One of the most strenuous tasks for Pakistan in the future is tackling water scarcity. Water is the driver of nature. It is the soul of a country’s economy. The world will become colourless without this priceless gift of nature. Even life of people and living things grossly hinges on the availability of water. However, the contemporary world is witnessing water becoming increasingly scarce. This poses a serious threat to the life and livelihoods of humans around the globe. Pakistan is also among those vulnerable states which fall in the bracket of water crisis. Many reports recently issued by leading organisations show that the future of this country appears rough and tough due to the water enigma. The reason is simple: its economy will collapse because it is an agrarian state. Consequently, Pakistan will be on the verge of destruction. Even today, the water issue has spawned a myriad of conundrums. These issues range from a weakening economy to crumbling democracy. Social polarization, religious extremism and dichotomy are directly or indirectly related to this problem. Needless to say, if Pakistan resolves this issue on an emergency basis; it will pace up our progress and prosperity. Unfortunately, previous governments have regrettably failed to cope with this issue. Ironically, after the construction of two major dams-Tarbela and Mangla in 1970, Pakistan is unable to construct other dams. This government also seems to follow suit the previous regimes. Shockingly enough, constant apathy and lacklustre will lead the country towards the abyss. It is time to wake up and resolve this issue seriously and sincerely. Otherwise unthinkable will become inevitable.

There are many causes of the water crisis. The first and foremost reason behind this tangled issue is the hegemonic attitude of India. Indian government and political elite have never embraced Pakistan’s independence by heart and soul.

They still desire to rule over this land of pure. They pursue their nefarious designs in different fashions. For example, in 1948, they withheld Pakistan’s share and blocked the rivers that flow towards Pakistan. They aimed at destabilising Pakistan at the nascent stage. Pakistan concluded the Indus Water Basin Treaty under compulsion in 1960. Under this treaty, Pakistan owns three western rivers and India three Eastern rivers. However, India has never followed rules and regulations of the treaty. It still violates it by the construction of its dams on Pakistani rivers. Thus, Indian ambitions have kicked off the water crisis in Pakistan. Doubtlessly, the Pakistani government is also uninterested in this matter.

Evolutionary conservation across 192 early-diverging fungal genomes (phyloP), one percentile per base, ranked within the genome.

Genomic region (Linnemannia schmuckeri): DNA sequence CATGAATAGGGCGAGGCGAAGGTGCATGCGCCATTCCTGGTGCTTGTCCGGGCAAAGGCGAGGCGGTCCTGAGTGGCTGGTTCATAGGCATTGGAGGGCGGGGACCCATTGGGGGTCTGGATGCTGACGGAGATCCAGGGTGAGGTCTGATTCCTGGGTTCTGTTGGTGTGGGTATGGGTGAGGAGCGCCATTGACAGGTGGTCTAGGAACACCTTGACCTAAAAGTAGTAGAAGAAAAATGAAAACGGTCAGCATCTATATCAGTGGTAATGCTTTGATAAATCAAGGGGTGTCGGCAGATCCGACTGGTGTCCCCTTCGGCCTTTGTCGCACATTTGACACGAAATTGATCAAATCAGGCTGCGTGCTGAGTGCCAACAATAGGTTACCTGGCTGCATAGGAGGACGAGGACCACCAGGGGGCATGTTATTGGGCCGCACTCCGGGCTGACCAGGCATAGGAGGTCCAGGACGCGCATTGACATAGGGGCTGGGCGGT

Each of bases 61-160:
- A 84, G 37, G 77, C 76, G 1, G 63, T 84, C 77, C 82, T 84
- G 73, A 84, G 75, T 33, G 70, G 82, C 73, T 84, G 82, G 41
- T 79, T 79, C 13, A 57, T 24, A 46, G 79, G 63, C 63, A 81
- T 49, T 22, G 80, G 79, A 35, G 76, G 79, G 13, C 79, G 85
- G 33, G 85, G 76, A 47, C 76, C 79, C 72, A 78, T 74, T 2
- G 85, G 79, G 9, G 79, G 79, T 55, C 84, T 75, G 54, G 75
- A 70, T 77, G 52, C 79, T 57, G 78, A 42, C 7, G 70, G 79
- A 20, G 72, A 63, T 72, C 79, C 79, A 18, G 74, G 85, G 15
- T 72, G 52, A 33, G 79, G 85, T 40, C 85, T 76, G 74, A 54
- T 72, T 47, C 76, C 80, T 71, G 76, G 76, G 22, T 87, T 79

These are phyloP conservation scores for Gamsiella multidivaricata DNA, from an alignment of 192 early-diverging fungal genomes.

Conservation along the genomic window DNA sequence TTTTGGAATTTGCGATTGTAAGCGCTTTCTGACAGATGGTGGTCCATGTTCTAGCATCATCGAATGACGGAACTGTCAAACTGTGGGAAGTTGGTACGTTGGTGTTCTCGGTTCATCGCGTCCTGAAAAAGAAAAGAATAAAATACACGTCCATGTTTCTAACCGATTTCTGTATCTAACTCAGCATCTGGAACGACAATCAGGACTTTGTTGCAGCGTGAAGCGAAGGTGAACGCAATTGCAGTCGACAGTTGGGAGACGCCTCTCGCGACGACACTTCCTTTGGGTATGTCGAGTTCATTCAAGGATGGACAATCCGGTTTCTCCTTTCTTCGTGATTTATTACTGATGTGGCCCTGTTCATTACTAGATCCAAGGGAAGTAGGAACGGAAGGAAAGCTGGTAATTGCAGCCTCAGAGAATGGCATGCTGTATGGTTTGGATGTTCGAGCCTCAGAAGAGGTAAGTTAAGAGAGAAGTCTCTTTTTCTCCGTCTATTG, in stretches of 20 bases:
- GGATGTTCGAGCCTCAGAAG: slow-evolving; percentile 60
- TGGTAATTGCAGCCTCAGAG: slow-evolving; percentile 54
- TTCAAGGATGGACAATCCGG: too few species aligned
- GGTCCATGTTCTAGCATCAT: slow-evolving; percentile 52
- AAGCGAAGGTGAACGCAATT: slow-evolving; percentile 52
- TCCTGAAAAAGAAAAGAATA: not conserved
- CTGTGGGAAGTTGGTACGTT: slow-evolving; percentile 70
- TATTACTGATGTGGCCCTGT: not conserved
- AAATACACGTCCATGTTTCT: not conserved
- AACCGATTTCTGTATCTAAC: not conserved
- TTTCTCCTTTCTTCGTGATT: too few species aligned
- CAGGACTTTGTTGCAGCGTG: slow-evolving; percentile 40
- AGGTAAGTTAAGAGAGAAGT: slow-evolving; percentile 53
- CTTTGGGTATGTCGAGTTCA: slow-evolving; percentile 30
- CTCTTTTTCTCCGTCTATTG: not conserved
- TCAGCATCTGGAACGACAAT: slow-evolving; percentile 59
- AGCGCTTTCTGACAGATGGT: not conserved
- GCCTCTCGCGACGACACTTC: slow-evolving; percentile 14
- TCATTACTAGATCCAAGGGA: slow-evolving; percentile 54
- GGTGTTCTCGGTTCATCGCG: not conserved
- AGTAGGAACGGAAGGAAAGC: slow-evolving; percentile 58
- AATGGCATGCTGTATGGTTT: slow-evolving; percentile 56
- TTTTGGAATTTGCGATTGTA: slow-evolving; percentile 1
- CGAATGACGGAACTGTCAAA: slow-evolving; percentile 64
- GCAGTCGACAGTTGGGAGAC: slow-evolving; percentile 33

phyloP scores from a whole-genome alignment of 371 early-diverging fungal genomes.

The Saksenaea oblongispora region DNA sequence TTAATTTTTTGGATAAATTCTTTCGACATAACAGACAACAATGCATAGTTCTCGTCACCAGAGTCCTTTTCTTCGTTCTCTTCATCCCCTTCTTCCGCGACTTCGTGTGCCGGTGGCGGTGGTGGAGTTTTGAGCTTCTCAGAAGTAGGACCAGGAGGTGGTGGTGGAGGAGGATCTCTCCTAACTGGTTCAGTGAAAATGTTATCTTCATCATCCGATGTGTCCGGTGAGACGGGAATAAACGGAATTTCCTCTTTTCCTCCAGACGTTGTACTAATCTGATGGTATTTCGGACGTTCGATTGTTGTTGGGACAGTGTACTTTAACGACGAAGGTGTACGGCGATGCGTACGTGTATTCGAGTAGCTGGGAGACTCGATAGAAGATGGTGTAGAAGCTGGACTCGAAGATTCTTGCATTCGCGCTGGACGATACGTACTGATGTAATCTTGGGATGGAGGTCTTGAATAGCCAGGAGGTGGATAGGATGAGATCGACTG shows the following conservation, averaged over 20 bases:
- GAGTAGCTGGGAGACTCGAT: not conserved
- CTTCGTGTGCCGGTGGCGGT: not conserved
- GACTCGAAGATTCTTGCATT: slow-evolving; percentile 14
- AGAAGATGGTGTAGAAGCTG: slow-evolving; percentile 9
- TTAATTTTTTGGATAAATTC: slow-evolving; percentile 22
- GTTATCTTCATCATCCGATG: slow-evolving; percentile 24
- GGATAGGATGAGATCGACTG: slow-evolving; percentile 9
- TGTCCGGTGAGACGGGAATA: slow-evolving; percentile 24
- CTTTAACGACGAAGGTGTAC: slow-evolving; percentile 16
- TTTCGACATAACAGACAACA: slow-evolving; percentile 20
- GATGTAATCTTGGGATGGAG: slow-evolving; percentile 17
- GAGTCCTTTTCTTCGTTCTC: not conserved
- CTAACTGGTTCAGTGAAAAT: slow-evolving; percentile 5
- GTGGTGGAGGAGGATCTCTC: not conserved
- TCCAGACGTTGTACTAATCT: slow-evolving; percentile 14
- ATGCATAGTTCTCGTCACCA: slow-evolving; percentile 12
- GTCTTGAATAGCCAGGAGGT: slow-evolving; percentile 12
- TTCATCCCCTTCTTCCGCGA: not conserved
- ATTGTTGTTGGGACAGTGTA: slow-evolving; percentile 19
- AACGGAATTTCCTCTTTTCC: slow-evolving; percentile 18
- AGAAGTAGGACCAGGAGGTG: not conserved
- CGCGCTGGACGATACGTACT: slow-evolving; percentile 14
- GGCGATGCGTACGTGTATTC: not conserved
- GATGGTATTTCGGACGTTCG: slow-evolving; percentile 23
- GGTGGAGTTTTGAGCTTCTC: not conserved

Furthermore, the increased silting of dams is among the factors which triggered this water crisis. In short, our dams are now outdated. They are unable to store an adequate amount of water. Their silting can reach the point of no return. Reports suggest that Pakistan’s existing dams will not be able to utilize by the next decade. The reason is rapid silting. Hence, this adds fuel to fire. Pakistan can build smaller dams and reservoirs to take this issue. The mega projects and dams take a great stretch of time. The need of the hour is to build smaller dams in order to avoid imbalance. Policies can also be formulated for larger dams. This should be a long term policy to harness water resources. However, a short term policy should go hand in hand with that one. In this way, a balance will be created and Pakistan will gradually get rid of this enigma. The irrigation system of Pakistan also needs the attention of those who are sitting at the corridors of water. Pakistan cannot compete in this fast growing world with obsolete technologies and dilapidated system.

Regrettably, South Korea read Pakistan’s Five Year Plan in the 1960s to emulate. Today, Pakistan lags far behind from South Korea and likely to emulate its policies. The reason behind this regress is that Pakistan has never explored and addressed loopholes in its irrigation system. The bottom line is that experts must spring into action to revamp this system.

Additionally, implementation of the Indus Water Treaty (IWT) 1960 is necessary. Pakistan can raise the issue of Indian hegemonic attitude at international fora. It can request or lobby the international community to pressurise India for implementation of treaty. India has built Wular Barrage, Kishan Ganga and Baglihar Dams on Pakistani rivers. Pakistan has legitimate concerns for its security which is always under threat because of inimical immediate neighbour. It is wiser for both states to implement the Indus Water Treaty, according to principles of International Law. There are speculations that Pakistan will be a water scarce country within this decade. Experts have predicted gloomy future of Pakistan, if the issue remained in doldrums. Its causes range from Indian posture to internal mismanagement. The overwhelming demand-supply gap’s consequences are unbearable. Politics is skewed and lopsided; resulting political crisis and chaos. Society is rocked. Security is vulnerable and foreign policy witness fiasco. Industrial, agricultural and livestock sectors are under gave jeopardy. There is need of structural changes, proactive policies and their vigorous implementation. Political consensus, construction of small reservoirs, ameliorate of irrigation system and implementation of Indus Water Treaty are some steps that government must take as soon as possible - undoubtedly, the earlier the better.